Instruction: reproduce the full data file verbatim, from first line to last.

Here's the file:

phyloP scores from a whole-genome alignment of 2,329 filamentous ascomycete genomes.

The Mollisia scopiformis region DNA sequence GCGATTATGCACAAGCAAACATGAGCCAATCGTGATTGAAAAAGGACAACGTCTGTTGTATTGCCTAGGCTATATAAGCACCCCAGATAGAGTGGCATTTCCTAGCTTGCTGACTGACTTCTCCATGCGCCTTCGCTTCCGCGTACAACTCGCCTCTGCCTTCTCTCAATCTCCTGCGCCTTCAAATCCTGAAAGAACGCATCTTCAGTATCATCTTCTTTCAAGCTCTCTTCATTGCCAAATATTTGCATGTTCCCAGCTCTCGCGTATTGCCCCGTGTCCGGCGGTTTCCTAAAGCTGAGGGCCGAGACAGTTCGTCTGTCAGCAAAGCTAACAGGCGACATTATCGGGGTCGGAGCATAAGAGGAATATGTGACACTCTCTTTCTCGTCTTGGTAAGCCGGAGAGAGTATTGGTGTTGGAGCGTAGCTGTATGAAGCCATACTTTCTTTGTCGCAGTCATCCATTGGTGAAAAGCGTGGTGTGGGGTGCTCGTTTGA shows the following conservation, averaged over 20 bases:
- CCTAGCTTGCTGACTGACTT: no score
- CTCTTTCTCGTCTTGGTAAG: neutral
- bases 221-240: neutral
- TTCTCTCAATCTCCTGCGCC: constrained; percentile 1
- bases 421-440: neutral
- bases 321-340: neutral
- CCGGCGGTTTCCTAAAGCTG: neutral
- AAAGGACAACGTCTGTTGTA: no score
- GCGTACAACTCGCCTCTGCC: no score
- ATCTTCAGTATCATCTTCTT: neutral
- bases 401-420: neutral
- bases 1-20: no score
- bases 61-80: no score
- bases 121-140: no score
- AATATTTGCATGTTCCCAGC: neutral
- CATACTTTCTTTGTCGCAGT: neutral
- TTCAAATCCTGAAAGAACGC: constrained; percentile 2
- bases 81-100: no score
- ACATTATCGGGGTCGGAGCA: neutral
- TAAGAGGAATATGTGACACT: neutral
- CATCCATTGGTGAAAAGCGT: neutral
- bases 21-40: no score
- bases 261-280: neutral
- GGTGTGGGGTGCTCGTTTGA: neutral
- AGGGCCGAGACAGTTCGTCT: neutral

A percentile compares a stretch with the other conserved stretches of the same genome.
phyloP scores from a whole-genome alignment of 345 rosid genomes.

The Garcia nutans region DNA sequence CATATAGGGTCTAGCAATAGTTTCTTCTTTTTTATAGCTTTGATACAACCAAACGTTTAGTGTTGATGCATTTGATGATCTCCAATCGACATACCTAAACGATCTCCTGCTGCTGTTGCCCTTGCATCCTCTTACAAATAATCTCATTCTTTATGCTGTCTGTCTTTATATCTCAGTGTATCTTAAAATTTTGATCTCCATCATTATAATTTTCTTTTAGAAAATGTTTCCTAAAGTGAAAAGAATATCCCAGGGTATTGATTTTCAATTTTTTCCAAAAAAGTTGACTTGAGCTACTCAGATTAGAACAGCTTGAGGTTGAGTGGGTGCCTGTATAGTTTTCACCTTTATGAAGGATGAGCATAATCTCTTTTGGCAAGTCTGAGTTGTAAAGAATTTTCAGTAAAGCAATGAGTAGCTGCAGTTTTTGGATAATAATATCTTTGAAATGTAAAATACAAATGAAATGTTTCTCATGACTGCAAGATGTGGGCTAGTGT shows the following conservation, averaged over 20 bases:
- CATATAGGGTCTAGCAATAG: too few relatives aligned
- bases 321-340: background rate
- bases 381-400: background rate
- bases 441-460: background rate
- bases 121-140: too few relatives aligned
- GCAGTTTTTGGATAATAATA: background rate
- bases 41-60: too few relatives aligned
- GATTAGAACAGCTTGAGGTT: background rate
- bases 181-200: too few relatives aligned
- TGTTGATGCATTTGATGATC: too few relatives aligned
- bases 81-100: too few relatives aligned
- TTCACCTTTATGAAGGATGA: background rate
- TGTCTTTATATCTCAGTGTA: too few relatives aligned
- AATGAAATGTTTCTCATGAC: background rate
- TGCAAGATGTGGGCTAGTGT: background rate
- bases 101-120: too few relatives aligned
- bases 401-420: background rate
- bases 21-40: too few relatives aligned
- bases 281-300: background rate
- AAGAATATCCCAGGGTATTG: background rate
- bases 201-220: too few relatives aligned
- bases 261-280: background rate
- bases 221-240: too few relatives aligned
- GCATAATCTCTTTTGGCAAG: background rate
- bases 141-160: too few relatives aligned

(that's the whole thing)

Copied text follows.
phyloP scores from a whole-genome alignment of 2,329 filamentous ascomycete genomes.

The Mollisia scopiformis region DNA sequence GCGATTATGCACAAGCAAACATGAGCCAATCGTGATTGAAAAAGGACAACGTCTGTTGTATTGCCTAGGCTATATAAGCACCCCAGATAGAGTGGCATTTCCTAGCTTGCTGACTGACTTCTCCATGCGCCTTCGCTTCCGCGTACAACTCGCCTCTGCCTTCTCTCAATCTCCTGCGCCTTCAAATCCTGAAAGAACGCATCTTCAGTATCATCTTCTTTCAAGCTCTCTTCATTGCCAAATATTTGCATGTTCCCAGCTCTCGCGTATTGCCCCGTGTCCGGCGGTTTCCTAAAGCTGAGGGCCGAGACAGTTCGTCTGTCAGCAAAGCTAACAGGCGACATTATCGGGGTCGGAGCATAAGAGGAATATGTGACACTCTCTTTCTCGTCTTGGTAAGCCGGAGAGAGTATTGGTGTTGGAGCGTAGCTGTATGAAGCCATACTTTCTTTGTCGCAGTCATCCATTGGTGAAAAGCGTGGTGTGGGGTGCTCGTTTGA shows the following conservation, averaged over 20 bases:
- CCTAGCTTGCTGACTGACTT: no score
- CTCTTTCTCGTCTTGGTAAG: neutral
- bases 221-240: neutral
- TTCTCTCAATCTCCTGCGCC: constrained; percentile 1
- bases 421-440: neutral
- bases 321-340: neutral
- CCGGCGGTTTCCTAAAGCTG: neutral
- AAAGGACAACGTCTGTTGTA: no score
- GCGTACAACTCGCCTCTGCC: no score
- ATCTTCAGTATCATCTTCTT: neutral
- bases 401-420: neutral
- bases 1-20: no score
- bases 61-80: no score
- bases 121-140: no score
- AATATTTGCATGTTCCCAGC: neutral
- CATACTTTCTTTGTCGCAGT: neutral
- TTCAAATCCTGAAAGAACGC: constrained; percentile 2
- bases 81-100: no score
- ACATTATCGGGGTCGGAGCA: neutral
- TAAGAGGAATATGTGACACT: neutral
- CATCCATTGGTGAAAAGCGT: neutral
- bases 21-40: no score
- bases 261-280: neutral
- GGTGTGGGGTGCTCGTTTGA: neutral
- AGGGCCGAGACAGTTCGTCT: neutral

A percentile compares a stretch with the other conserved stretches of the same genome.
phyloP scores from a whole-genome alignment of 345 rosid genomes.

The Garcia nutans region DNA sequence CATATAGGGTCTAGCAATAGTTTCTTCTTTTTTATAGCTTTGATACAACCAAACGTTTAGTGTTGATGCATTTGATGATCTCCAATCGACATACCTAAACGATCTCCTGCTGCTGTTGCCCTTGCATCCTCTTACAAATAATCTCATTCTTTATGCTGTCTGTCTTTATATCTCAGTGTATCTTAAAATTTTGATCTCCATCATTATAATTTTCTTTTAGAAAATGTTTCCTAAAGTGAAAAGAATATCCCAGGGTATTGATTTTCAATTTTTTCCAAAAAAGTTGACTTGAGCTACTCAGATTAGAACAGCTTGAGGTTGAGTGGGTGCCTGTATAGTTTTCACCTTTATGAAGGATGAGCATAATCTCTTTTGGCAAGTCTGAGTTGTAAAGAATTTTCAGTAAAGCAATGAGTAGCTGCAGTTTTTGGATAATAATATCTTTGAAATGTAAAATACAAATGAAATGTTTCTCATGACTGCAAGATGTGGGCTAGTGT shows the following conservation, averaged over 20 bases:
- CATATAGGGTCTAGCAATAG: too few relatives aligned
- bases 321-340: background rate
- bases 381-400: background rate
- bases 441-460: background rate
- bases 121-140: too few relatives aligned
- GCAGTTTTTGGATAATAATA: background rate
- bases 41-60: too few relatives aligned
- GATTAGAACAGCTTGAGGTT: background rate
- bases 181-200: too few relatives aligned
- TGTTGATGCATTTGATGATC: too few relatives aligned
- bases 81-100: too few relatives aligned
- TTCACCTTTATGAAGGATGA: background rate
- TGTCTTTATATCTCAGTGTA: too few relatives aligned
- AATGAAATGTTTCTCATGAC: background rate
- TGCAAGATGTGGGCTAGTGT: background rate
- bases 101-120: too few relatives aligned
- bases 401-420: background rate
- bases 21-40: too few relatives aligned
- bases 281-300: background rate
- AAGAATATCCCAGGGTATTG: background rate
- bases 201-220: too few relatives aligned
- bases 261-280: background rate
- bases 221-240: too few relatives aligned
- GCATAATCTCTTTTGGCAAG: background rate
- bases 141-160: too few relatives aligned